Regarding the state of health in countries such as Cuba and El Salvador, the picture turns out to be similar. In this case, pneumonia appears at the top of the list of chronic conditions in various sectors of Havana and in the different provinces. Other studies, such as those carried out by the meteorological center of the western province of Pinar del Río, establish that the cloud influences the health of numerous animals, including livestock, and the decrease in yield in rice, beans, sugarcane and other crops. sugar, and various types of fruits.
Yucatan Peninsula, Gulf of Mexico and the Caribbean Sea: lower intensity hurricanes and alteration of underwater systems
The cyclonic season of the middle Atlantic is one of the phenomena that are mostly affected by the presence of large masses of desert dust suspended over the low tropical troposphere. Other important data thrown by the Goddard Space Flight Center, analyze the degree of influence that solar reflection has on the temperature of the ocean.
When the huge landmasses do not reach the continental shelf, they are suspended over regions such as the Caribbean Sea and the Gulf of Mexico, reflecting the sun's heat back into outer space, preventing the ocean from accumulating sufficient energetic power to generate cyclonic storms and therefore hurricanes.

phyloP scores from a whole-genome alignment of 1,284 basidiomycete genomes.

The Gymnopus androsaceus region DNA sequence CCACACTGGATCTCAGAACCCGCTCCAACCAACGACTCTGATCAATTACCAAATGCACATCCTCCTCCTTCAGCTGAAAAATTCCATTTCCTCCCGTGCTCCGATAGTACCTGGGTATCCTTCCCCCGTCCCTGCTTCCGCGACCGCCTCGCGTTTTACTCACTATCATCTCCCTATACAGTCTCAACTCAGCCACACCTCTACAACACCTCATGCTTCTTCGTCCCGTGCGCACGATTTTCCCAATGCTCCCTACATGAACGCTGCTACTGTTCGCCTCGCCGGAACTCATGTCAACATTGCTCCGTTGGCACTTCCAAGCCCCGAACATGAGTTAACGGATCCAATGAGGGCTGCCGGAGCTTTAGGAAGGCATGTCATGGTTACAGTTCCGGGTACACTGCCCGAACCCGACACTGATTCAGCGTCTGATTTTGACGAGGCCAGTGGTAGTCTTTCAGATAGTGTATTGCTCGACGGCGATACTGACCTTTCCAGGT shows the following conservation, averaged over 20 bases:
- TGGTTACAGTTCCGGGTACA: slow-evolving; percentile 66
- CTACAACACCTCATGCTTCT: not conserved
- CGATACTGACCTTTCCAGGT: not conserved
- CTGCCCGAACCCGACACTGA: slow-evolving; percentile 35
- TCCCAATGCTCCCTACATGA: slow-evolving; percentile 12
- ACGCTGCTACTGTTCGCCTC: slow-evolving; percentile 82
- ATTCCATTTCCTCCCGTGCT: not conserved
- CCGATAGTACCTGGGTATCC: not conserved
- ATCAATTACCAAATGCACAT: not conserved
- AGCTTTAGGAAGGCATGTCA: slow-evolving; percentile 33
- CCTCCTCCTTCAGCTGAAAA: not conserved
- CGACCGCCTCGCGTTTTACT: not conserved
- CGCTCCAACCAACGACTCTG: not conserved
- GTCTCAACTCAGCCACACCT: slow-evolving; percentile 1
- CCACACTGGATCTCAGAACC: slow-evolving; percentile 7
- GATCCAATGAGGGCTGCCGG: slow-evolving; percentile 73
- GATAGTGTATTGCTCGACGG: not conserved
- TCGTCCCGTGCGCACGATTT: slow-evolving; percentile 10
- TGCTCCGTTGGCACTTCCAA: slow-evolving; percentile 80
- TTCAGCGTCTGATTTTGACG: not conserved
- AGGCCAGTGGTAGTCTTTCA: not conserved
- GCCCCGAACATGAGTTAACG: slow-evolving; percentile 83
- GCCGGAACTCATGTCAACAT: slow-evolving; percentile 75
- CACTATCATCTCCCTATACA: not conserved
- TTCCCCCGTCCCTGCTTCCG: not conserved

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William Lau and Kyu-Myong Kim, two renowned experts of the aforementioned department, were the first to observe in mid-2006 a notable example of this. Through their analyzes they were able to demonstrate how the dust of the Sahara was able to reduce the ocean temperature from 0.37 to only 0.72 degrees Fahrenheit in less than a year, a decrease equivalent to 30 or 40% to the annual general thermal average. The African regions from which this type of dust can be released generally coincide with the geographical basin of Mauritania.